TIME Aging

9 Secrets To Living Longer

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Search no further for the fountain of youth, we've summarized it for you

From the booming anti-aging supplement industry to scientists in the lab, everyone wants to know the secrets of a long and healthy — even Google. Just last week, scientists made discoveries related to life-expectancy by studying the blood of a 115-year-old woman, and new research out this week in the prestigious medical journal BMJ reports that light-intensity physical activity every day leads to less disability in old age and a longer, healthier life.

The science behind longevity is continuously emerging. But until researchers figure out how to coax our cells to reverse their steady march toward death, here’s a snapshot of what we know now.

Your personality affects how long you’ll live. In The Longevity Project, one of the largest studies if its kind that spanned eight decades, Stanford researchers Howard S. Friedman and Leslie R. Martin found that conscientiousness beat out all other personality type when it comes to life expectancy. “The qualities of a prudent, persistant, well-organized person, like a scientist-professor — somewhat obsessive and not at all carefree” are the qualities that help lead to a long life. “Many of us assume that more relaxed people live longer, but it’s not necessarily the case.” Why? Conscientious behavior influences other behaviors. Conscientious people tend to make healthier choices, including who they marry, where they work, and the likelihood they’ll smoke, drive too fast, or follow doctors’ orders.

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Your diet matters. A lot. Many studies looking at the lives of centenarians look at what they eat, and considering many people who live into their hundreds reside in the Mediterranean, that diet — which is high in fruits, vegetables, nuts, and healthy fats like olive oil — gets a lot of attention. The diet has been linked to a healthier older age, lower risk for heart disease, and even protection against memory loss. Friedman and Martin also found that lifestyle factors like diet play a role.

Of course, genetics are a factor too. If your parents had long lives, it doesn’t necessarily mean you will too, but there are likely some biological factors at play. Just last week, researchers studying the body of that 115-year-old woman found that stem cell exhaustion may be one of the causes of death for healthy people who live into their hundreds. That means cells get exhausted and literally expire. Similarly, other research suggests that some people may be prone to fewer diseases, or may have varying levels of chemicals in the brain, like serotonin or dopamine, that may be giving them an edge by regulating body functions.

Staying in school will add a few years. Education is correlated with a longer life. A 2012 report from the CDC’s National Center for Health Statistics found that people with a bachelor’s degree or higher live about nine years longer than people who don’t graduate high school. James Smith, a health economist at the RAND Corporation, is also an proponent of the argument for staying in school for better life expectancy. His findings show education may be an even bigger factor than race and income. Educated people are more likely to land better jobs, plan for their future, and make healthier lifestyle choices.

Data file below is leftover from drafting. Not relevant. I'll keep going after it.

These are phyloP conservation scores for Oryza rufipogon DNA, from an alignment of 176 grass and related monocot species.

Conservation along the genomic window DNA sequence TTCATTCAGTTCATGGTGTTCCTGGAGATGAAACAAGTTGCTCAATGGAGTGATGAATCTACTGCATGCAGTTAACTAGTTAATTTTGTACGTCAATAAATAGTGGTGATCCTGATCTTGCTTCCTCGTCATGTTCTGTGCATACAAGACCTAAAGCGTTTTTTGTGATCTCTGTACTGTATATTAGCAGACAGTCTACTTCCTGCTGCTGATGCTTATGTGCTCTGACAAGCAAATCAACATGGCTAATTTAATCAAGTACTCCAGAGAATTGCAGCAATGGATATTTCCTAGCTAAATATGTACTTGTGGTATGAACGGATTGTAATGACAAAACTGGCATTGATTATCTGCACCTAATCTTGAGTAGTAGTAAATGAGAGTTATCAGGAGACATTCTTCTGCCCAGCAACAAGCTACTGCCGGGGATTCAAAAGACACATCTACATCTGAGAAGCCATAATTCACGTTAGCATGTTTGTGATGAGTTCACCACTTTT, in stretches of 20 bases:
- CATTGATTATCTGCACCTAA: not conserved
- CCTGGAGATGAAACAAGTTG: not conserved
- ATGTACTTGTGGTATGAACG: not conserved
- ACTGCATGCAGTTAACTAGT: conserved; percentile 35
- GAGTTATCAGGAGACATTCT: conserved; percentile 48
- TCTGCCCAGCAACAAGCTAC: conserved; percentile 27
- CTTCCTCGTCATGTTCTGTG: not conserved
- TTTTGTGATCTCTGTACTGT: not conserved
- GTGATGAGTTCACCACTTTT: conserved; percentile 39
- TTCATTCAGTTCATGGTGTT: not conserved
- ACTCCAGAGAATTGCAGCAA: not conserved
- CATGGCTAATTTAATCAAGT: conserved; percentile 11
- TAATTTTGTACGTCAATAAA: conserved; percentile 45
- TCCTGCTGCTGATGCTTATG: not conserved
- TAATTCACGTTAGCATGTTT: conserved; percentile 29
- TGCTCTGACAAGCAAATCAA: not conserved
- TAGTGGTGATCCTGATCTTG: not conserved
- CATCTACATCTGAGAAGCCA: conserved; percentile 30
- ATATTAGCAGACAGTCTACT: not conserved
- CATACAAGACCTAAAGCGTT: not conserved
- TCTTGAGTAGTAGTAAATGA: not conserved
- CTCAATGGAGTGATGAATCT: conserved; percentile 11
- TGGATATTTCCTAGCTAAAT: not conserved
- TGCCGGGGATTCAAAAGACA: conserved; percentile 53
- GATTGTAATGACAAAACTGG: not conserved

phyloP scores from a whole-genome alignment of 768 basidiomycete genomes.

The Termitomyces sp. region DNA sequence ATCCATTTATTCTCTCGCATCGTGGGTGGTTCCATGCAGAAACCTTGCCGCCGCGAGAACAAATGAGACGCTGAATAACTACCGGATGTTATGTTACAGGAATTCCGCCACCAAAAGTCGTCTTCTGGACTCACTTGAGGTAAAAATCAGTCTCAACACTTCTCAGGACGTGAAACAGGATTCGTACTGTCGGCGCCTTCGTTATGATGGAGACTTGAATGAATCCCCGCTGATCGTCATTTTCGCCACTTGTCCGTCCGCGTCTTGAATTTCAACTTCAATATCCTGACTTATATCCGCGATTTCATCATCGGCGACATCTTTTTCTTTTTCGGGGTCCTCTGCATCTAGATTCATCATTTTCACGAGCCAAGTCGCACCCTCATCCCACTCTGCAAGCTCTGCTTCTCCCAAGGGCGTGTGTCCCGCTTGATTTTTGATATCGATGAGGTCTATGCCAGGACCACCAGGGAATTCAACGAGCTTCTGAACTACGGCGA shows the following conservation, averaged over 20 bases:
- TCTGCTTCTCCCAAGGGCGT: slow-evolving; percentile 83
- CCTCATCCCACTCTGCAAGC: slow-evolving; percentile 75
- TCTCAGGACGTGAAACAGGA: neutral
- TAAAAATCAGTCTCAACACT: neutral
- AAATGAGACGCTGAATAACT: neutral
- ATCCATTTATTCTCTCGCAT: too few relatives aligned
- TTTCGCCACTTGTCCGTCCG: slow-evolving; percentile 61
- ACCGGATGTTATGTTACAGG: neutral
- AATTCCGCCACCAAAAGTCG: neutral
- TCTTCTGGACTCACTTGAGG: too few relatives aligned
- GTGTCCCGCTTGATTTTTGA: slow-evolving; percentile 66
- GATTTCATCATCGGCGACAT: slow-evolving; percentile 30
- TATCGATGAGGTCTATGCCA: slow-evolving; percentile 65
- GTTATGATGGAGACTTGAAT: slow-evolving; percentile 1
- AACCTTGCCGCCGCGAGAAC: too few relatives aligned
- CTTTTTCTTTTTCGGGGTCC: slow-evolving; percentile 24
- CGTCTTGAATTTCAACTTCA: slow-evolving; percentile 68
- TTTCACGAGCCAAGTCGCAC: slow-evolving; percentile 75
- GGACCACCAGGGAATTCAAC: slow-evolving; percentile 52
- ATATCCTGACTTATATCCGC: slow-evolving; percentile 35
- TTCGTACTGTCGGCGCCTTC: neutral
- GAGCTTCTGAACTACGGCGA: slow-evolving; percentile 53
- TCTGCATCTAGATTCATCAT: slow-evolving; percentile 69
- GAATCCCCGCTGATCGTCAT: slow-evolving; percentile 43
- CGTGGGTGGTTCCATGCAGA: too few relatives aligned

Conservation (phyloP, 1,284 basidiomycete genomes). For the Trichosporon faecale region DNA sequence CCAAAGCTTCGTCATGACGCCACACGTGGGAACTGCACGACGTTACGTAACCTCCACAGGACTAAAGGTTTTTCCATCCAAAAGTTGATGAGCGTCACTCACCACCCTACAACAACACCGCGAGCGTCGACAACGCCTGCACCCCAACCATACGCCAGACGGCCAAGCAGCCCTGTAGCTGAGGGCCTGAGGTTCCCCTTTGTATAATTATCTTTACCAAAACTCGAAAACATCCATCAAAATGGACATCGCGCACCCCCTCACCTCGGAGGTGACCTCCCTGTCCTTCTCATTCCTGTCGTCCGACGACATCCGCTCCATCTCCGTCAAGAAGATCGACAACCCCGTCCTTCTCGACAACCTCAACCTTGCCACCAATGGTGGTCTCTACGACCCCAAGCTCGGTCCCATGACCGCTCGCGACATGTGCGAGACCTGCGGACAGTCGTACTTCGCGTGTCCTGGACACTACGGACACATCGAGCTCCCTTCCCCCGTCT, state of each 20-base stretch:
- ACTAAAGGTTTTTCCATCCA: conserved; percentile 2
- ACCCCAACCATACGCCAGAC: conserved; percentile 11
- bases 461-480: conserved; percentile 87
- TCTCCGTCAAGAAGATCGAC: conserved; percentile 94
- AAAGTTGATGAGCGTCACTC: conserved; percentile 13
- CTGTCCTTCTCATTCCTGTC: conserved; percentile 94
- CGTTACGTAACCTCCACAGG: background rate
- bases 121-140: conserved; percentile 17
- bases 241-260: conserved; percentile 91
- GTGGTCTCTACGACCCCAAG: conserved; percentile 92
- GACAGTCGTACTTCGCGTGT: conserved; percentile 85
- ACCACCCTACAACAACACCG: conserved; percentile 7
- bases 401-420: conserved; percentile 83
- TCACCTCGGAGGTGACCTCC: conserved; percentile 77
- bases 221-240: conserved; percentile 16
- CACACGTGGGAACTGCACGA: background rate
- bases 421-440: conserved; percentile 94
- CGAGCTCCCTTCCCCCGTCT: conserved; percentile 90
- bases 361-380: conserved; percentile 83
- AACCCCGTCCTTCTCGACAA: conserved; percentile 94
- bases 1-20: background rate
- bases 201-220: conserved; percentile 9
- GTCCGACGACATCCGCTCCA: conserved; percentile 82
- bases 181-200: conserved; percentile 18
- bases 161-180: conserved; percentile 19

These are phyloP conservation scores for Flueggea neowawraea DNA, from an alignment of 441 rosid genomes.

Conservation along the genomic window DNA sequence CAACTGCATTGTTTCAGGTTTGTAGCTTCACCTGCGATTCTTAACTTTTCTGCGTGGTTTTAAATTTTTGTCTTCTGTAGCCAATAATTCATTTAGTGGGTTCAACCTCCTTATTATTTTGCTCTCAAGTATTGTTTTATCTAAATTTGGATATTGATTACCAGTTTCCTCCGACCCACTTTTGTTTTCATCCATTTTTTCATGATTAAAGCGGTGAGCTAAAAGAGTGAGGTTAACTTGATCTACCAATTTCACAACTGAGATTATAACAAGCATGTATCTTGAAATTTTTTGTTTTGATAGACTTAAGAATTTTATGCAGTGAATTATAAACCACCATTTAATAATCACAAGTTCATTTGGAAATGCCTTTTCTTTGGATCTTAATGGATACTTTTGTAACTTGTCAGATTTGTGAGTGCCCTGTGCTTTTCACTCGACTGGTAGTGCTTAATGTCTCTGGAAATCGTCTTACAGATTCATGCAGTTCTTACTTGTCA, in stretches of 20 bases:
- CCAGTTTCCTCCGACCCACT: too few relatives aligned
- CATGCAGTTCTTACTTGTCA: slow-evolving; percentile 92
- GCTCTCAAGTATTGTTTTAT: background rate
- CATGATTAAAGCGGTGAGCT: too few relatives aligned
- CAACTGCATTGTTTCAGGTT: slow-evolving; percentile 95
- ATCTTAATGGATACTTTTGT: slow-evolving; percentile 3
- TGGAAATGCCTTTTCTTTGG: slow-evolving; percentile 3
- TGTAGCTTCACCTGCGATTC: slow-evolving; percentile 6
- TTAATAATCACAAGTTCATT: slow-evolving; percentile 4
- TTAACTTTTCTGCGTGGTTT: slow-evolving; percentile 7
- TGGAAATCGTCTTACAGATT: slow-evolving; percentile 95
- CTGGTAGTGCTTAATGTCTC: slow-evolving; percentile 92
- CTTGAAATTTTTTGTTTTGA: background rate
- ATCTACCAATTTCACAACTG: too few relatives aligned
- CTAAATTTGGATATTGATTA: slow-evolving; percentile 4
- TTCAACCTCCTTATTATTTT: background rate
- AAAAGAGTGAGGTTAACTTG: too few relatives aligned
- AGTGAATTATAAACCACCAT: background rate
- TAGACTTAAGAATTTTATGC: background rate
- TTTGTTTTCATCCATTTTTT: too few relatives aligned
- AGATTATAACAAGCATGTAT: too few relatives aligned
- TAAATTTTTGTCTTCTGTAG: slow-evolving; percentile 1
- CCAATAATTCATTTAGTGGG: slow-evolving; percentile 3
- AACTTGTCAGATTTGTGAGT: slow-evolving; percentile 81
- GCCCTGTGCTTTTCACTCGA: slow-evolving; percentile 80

Work stress isn’t bad for you, necessarily. Being a hard worker doesn’t necessarily mean job-stress will harm you. The Longevity Study found that plenty of hard workers lived long lives. “Skeptics may wonder if hard workers really are enjoying life,” the authors write. “We found that productive, hardworking people (even in old age) are not stressed and miserable, but tend to be happier, healthier, and more socially connected than their less productive peers.”

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But it helps to be mindful. There are some findings to suggest that being mindful can actually have effects on lifespan. One such study looked at people attending a three-month stay at a meditation retreat and found that after the three months the meditators had on average about 30% more activity of the enzyme telomerase than the controls did, which is related to aging. The findings are very preliminary, but they suggest that the mind does have influence on the body.

You don’t have to be a Pollyanna. While a constantly pleasant disposition seems like it would put people at a lower stress level (and therefore make them healthier) the Longevity Study researchers say that “thinking positive” isn’t necessarily healthy. “If you’re … very optimistic, especially in the face of illness and recovery, if you don’t consider the possibility that you might have setbacks, then those setbacks are harder to deal with,” Dr. Martin told the New York Times.

Being social is critical. Having a strong social group is associated with a longer life. Women tend to have stronger social networks, and that may be part of the reason women tend to live longer than men. We often turn to friends and family for support, and taking care of the people that matter to us may help us take better care of ourselves, some evidence shows. Some research even suggests that immune function is improved when we are around our friends, and that they help with stress regulation.

Sitting a lot is probably the worst thing you can do. Research shows that sitting for long bouts of time put people at risk for shorter lifespans and other health risks. A 2011 study found that each hour people spent sitting down and watching TV after age 25 was linked to a deduction of 22 minutes from their overall life expectancy.

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